Alden Boon

Brew & Bar Is Mightily Proud of Its Peranakan Dishes, and Rightfully so


When Peranakans speak of their heritage dishes, they always do so with pensive pride. Recipes are inherited and time honoured; every dish has a story attached to it. Babas and nyonyas were taught by their matriarchs to give the ingredients the respect they deserve, and they toil for long hours during meal preparation.

Admittedly, I am not au faire with Peranakan cuisine; I am at best a casual appreciator. Though I should not be too far off in saying the trifecta of good Peranakan fare is full-on flavours and head-turning aromas all wrapped in what-you-see-is-what-you-get simplicity (naff off, liquid nitrogen). In this regard, Brew & Bar’s offerings checked all the criteria. The concept prides itself on serving Peranakan dishes steeped in authenticity.

First to arrive on our table was the Ngoh Hiang (S$10). The meat was insulated within tofu skin deep-fried to a tawny crisp. Peranankans use long strips of meat in their ngoh hiang, so the result is meat that has more bite and a mashed texture. I grew up with the Teochew version (my paternal aunt makes the most sublime ngoh hiang in my humble opinion), which calls for shrimp, water chestnut and minced meat with blobs of fat. The texture is crunchier, the meat juicier. Without the aforementioned ingredients, I felt Brew & Bar’s rendition was understated in flavours. So whether or not it would wow you depends on your preferences.

Without question, the Nyonya Asam Pedas (S$20) is Brew & Bar’s headliner. The fiery-red hue of the curry heralded its blistering potency that tingled the back of my tongue; swimming in the pool was a beautiful symphony of tender red snapper, ladyfingers and brinjal. The spice-inflected stew with sour undertones was so moreish I drank it as soup, one slurp following the last, and the thought of ordering another plate of rice flitted into my mind. So, so good. Obligated to keep to a balanced diet, I also ordered the Chap Chye (S$10), a staple in every Peranakan meal. The medley of cabbage, mushroom, black fungus and carrot sat in a delicate sauce, and was heaped by fried shallots.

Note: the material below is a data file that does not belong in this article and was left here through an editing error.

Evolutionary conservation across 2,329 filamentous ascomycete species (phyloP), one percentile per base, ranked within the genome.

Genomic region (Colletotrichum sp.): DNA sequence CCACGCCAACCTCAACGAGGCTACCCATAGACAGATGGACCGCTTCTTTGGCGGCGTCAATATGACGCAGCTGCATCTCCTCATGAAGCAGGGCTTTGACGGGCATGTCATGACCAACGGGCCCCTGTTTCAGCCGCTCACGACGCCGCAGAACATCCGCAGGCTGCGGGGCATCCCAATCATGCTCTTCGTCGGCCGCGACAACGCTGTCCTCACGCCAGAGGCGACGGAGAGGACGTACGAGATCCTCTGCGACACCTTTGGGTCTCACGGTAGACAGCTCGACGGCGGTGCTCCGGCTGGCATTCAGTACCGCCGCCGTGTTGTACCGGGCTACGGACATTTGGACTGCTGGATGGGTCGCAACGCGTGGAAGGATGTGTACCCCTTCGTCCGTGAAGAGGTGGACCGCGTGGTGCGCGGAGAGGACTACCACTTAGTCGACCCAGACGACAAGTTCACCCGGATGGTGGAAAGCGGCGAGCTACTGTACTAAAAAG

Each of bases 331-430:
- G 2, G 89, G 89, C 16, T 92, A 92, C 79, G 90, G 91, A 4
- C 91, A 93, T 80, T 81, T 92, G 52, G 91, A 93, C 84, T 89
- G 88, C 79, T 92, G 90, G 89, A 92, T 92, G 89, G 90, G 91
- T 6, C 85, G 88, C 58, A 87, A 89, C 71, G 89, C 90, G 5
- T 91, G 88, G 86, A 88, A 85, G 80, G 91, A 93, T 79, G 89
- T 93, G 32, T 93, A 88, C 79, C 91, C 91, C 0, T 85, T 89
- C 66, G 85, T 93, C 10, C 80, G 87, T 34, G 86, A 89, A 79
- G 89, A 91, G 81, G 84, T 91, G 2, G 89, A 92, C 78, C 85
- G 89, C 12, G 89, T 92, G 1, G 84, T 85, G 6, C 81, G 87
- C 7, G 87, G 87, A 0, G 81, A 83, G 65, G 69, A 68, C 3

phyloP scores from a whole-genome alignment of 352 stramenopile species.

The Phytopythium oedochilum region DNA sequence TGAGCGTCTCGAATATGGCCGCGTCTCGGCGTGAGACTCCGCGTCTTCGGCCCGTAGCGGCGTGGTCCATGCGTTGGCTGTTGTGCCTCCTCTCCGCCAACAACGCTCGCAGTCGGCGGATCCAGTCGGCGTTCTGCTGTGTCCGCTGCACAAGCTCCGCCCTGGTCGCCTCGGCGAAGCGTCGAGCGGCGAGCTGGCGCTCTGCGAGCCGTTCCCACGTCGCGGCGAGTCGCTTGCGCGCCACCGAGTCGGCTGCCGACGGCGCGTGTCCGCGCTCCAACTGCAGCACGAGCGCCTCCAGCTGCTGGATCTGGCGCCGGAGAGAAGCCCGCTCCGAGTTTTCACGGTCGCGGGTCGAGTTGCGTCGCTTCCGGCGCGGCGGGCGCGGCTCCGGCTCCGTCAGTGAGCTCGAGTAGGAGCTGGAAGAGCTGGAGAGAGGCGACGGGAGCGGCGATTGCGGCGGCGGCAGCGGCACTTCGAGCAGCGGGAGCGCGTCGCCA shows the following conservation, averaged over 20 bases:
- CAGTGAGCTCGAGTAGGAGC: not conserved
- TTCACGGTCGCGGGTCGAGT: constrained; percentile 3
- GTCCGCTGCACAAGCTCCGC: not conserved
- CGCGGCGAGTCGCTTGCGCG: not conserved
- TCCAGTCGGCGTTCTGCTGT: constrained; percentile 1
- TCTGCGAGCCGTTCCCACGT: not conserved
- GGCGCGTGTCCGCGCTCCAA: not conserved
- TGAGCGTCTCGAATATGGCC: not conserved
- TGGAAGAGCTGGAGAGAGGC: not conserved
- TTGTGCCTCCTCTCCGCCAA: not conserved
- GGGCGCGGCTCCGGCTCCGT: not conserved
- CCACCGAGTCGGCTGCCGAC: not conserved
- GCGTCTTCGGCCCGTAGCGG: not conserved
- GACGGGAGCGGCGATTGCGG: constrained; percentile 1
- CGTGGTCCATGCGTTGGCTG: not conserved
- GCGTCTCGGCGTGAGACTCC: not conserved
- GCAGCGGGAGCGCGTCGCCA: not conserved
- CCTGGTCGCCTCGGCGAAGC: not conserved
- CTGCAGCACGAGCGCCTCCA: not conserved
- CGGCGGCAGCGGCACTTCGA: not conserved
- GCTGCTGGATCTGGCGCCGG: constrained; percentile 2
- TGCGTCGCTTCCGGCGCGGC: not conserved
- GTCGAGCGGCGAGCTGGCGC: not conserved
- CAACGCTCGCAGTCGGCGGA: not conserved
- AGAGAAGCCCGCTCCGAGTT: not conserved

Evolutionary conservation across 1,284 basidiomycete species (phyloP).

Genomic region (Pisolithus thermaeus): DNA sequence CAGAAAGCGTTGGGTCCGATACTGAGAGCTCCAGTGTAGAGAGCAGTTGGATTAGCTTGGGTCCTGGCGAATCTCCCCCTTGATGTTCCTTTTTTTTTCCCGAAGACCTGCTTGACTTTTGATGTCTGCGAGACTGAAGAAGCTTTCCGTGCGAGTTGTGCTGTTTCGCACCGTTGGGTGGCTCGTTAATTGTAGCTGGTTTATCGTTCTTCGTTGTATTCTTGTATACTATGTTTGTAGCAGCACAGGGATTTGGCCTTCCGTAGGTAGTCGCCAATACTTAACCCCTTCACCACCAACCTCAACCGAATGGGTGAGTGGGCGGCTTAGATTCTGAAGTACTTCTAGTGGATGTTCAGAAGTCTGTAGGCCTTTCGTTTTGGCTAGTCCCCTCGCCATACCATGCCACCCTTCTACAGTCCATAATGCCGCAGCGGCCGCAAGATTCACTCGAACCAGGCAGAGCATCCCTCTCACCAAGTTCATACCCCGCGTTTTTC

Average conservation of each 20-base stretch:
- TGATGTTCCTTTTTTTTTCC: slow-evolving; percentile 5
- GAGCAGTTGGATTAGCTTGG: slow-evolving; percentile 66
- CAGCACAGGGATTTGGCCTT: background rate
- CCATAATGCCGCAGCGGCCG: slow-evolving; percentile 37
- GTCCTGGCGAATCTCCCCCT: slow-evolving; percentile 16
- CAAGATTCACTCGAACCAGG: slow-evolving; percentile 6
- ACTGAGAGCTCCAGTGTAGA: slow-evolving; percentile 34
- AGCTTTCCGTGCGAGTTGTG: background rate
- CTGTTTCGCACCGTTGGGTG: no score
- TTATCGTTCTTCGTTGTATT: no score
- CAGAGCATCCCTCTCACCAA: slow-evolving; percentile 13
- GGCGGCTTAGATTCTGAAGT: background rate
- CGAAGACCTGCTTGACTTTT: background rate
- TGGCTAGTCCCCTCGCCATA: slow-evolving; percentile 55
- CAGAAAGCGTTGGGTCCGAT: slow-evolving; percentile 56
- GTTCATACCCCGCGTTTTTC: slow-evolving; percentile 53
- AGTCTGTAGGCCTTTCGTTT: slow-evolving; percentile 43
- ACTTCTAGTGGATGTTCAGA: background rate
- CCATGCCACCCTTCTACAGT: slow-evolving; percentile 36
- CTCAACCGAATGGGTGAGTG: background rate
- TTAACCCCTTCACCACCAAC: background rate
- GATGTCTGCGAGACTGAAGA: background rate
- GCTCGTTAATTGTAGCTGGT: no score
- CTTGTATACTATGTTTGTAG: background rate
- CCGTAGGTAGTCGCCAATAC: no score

I initially dithered over whether to order the Beef Rendang (S$14), which came as a recommendation by the lady of the house. I was never a fan of the dish: Lesser versions I had the meat was overcooked and thus sinewy, the dry curry always cloying assaulting the palate. Not Brew & Bar’s. Each and every bite-sized cube of meat was incredibly fork tender, the dry curry delivering piquant savoury jabs and undercuts and did not let up. At the apex was mottled morsels of grated coconut. The complexity and mouthfeel of this most excellent dish was a testament to the many hours it takes the chefs to cook it.

The heady whiff emanating from the Kari Ayam (S$12) stopped me in my track. One mouthful of the curry chicken and I was utterly hooked. The spices — and I reckon lemongrass — all contributed to a remarkable tang. Unfortunately, it was takeaway dinner for my sister and not for my own enjoyment; the usually-fastidious eater did later give it a thumbs-up.

Do not leave Brew & Bar without trying its desserts. The ondeh ondeh is transmuted into cake form (S$7/slice) here. The slice featured alternating layers of soft pandan-infused sponge and coconutty cream that was fragrant and sweet. Titivating it with some shredded coconut might help in replicating the look and texture of the traditional kueh. Resembling red bean soup at first glance, Bubur Hitam is made of black glutinous rice. Brew & Bar’s version (S$3.50) had a thick consistency, and its sweetness showed restraint. Coconut cream decorated the top like latte art.

Brew & Bar’s décor is homely with Peranakan-inspired leanings, and there is also a cosy corner with antique furniture for one to ensconce in. Prices for the dishes here are steep, considering the portions — a hungry solo diner should be able to polish off one dish on his own, save the Nyonya Asam Pedas. I do think the food quality more than justifies the prices though. As the name suggests, Brew & Bar is well, also a bar. There is a fine selection of quaffs to wash the food down with. Happy hour starts from 7pm and lasts for two hours, with beers going at S$10 nett a pint.

Brew & Bar
Address: 6 Jalan Pari Burong
Time: 12pm to 11pm, closed on Sundays


Alden Boon
Alden Boon is a Quarter-finalist in PAGE International Screenwriting Awards. When he's not busy writing, he pretends he is Gandalf.